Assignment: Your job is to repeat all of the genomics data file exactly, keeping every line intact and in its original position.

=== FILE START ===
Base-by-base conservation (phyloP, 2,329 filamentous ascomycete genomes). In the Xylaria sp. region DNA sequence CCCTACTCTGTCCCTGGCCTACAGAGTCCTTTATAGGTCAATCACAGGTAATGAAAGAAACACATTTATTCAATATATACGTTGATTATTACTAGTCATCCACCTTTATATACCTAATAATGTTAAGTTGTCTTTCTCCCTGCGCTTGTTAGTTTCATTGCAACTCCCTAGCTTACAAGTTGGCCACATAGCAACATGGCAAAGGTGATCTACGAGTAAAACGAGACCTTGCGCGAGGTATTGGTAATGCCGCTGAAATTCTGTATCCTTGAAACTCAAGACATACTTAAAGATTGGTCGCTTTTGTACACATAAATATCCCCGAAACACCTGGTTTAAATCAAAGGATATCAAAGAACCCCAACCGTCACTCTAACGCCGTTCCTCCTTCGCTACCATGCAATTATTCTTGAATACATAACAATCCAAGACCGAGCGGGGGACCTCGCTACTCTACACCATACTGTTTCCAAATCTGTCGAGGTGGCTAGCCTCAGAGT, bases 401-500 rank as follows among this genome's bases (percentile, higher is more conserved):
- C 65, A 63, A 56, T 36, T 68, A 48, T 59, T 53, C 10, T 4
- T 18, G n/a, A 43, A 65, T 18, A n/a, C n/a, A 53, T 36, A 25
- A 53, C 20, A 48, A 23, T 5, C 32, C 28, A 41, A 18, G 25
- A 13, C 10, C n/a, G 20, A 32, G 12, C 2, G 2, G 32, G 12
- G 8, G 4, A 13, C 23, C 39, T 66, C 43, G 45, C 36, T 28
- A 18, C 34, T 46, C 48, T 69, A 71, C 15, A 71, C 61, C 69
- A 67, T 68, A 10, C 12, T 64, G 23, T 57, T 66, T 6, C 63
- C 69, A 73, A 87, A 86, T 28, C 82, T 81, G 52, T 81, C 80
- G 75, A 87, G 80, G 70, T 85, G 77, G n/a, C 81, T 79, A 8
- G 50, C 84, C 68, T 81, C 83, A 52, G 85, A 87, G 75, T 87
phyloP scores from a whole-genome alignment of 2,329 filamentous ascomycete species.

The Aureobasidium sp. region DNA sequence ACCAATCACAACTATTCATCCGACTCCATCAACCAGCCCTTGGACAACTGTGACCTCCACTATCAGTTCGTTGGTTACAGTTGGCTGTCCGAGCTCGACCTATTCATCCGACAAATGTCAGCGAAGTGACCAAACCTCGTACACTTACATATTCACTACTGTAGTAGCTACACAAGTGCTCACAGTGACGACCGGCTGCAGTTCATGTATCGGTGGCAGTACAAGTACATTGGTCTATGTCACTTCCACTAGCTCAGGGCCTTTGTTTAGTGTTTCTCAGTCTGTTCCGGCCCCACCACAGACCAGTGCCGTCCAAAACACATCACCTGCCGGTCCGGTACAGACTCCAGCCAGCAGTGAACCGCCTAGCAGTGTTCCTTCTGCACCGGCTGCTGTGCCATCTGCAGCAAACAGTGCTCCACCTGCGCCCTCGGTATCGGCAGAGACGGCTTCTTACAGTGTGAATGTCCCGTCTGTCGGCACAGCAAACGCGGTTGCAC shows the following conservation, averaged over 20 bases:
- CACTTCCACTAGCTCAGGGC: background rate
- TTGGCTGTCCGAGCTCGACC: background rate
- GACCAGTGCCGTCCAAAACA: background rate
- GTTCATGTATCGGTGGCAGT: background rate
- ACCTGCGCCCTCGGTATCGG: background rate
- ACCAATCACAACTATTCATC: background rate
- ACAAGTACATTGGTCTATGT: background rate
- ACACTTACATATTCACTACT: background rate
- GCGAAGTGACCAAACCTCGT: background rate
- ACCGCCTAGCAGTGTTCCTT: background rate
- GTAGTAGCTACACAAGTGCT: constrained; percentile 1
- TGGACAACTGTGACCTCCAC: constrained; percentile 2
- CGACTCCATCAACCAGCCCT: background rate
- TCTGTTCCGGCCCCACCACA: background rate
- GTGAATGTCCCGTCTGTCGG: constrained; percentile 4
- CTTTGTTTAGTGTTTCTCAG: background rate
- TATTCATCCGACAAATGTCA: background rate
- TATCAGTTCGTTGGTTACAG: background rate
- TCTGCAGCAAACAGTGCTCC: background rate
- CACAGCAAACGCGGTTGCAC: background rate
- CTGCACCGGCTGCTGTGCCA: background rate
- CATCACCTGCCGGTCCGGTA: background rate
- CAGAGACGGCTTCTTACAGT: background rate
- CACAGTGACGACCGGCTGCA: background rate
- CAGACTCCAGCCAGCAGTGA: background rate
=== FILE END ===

Base-by-base conservation (phyloP, 2,329 filamentous ascomycete genomes). In the Xylaria sp. region DNA sequence CCCTACTCTGTCCCTGGCCTACAGAGTCCTTTATAGGTCAATCACAGGTAATGAAAGAAACACATTTATTCAATATATACGTTGATTATTACTAGTCATCCACCTTTATATACCTAATAATGTTAAGTTGTCTTTCTCCCTGCGCTTGTTAGTTTCATTGCAACTCCCTAGCTTACAAGTTGGCCACATAGCAACATGGCAAAGGTGATCTACGAGTAAAACGAGACCTTGCGCGAGGTATTGGTAATGCCGCTGAAATTCTGTATCCTTGAAACTCAAGACATACTTAAAGATTGGTCGCTTTTGTACACATAAATATCCCCGAAACACCTGGTTTAAATCAAAGGATATCAAAGAACCCCAACCGTCACTCTAACGCCGTTCCTCCTTCGCTACCATGCAATTATTCTTGAATACATAACAATCCAAGACCGAGCGGGGGACCTCGCTACTCTACACCATACTGTTTCCAAATCTGTCGAGGTGGCTAGCCTCAGAGT, bases 401-500 rank as follows among this genome's bases (percentile, higher is more conserved):
- C 65, A 63, A 56, T 36, T 68, A 48, T 59, T 53, C 10, T 4
- T 18, G n/a, A 43, A 65, T 18, A n/a, C n/a, A 53, T 36, A 25
- A 53, C 20, A 48, A 23, T 5, C 32, C 28, A 41, A 18, G 25
- A 13, C 10, C n/a, G 20, A 32, G 12, C 2, G 2, G 32, G 12
- G 8, G 4, A 13, C 23, C 39, T 66, C 43, G 45, C 36, T 28
- A 18, C 34, T 46, C 48, T 69, A 71, C 15, A 71, C 61, C 69
- A 67, T 68, A 10, C 12, T 64, G 23, T 57, T 66, T 6, C 63
- C 69, A 73, A 87, A 86, T 28, C 82, T 81, G 52, T 81, C 80
- G 75, A 87, G 80, G 70, T 85, G 77, G n/a, C 81, T 79, A 8
- G 50, C 84, C 68, T 81, C 83, A 52, G 85, A 87, G 75, T 87
phyloP scores from a whole-genome alignment of 2,329 filamentous ascomycete species.

The Aureobasidium sp. region DNA sequence ACCAATCACAACTATTCATCCGACTCCATCAACCAGCCCTTGGACAACTGTGACCTCCACTATCAGTTCGTTGGTTACAGTTGGCTGTCCGAGCTCGACCTATTCATCCGACAAATGTCAGCGAAGTGACCAAACCTCGTACACTTACATATTCACTACTGTAGTAGCTACACAAGTGCTCACAGTGACGACCGGCTGCAGTTCATGTATCGGTGGCAGTACAAGTACATTGGTCTATGTCACTTCCACTAGCTCAGGGCCTTTGTTTAGTGTTTCTCAGTCTGTTCCGGCCCCACCACAGACCAGTGCCGTCCAAAACACATCACCTGCCGGTCCGGTACAGACTCCAGCCAGCAGTGAACCGCCTAGCAGTGTTCCTTCTGCACCGGCTGCTGTGCCATCTGCAGCAAACAGTGCTCCACCTGCGCCCTCGGTATCGGCAGAGACGGCTTCTTACAGTGTGAATGTCCCGTCTGTCGGCACAGCAAACGCGGTTGCAC shows the following conservation, averaged over 20 bases:
- CACTTCCACTAGCTCAGGGC: background rate
- TTGGCTGTCCGAGCTCGACC: background rate
- GACCAGTGCCGTCCAAAACA: background rate
- GTTCATGTATCGGTGGCAGT: background rate
- ACCTGCGCCCTCGGTATCGG: background rate
- ACCAATCACAACTATTCATC: background rate
- ACAAGTACATTGGTCTATGT: background rate
- ACACTTACATATTCACTACT: background rate
- GCGAAGTGACCAAACCTCGT: background rate
- ACCGCCTAGCAGTGTTCCTT: background rate
- GTAGTAGCTACACAAGTGCT: constrained; percentile 1
- TGGACAACTGTGACCTCCAC: constrained; percentile 2
- CGACTCCATCAACCAGCCCT: background rate
- TCTGTTCCGGCCCCACCACA: background rate
- GTGAATGTCCCGTCTGTCGG: constrained; percentile 4
- CTTTGTTTAGTGTTTCTCAG: background rate
- TATTCATCCGACAAATGTCA: background rate
- TATCAGTTCGTTGGTTACAG: background rate
- TCTGCAGCAAACAGTGCTCC: background rate
- CACAGCAAACGCGGTTGCAC: background rate
- CTGCACCGGCTGCTGTGCCA: background rate
- CATCACCTGCCGGTCCGGTA: background rate
- CAGAGACGGCTTCTTACAGT: background rate
- CACAGTGACGACCGGCTGCA: background rate
- CAGACTCCAGCCAGCAGTGA: background rate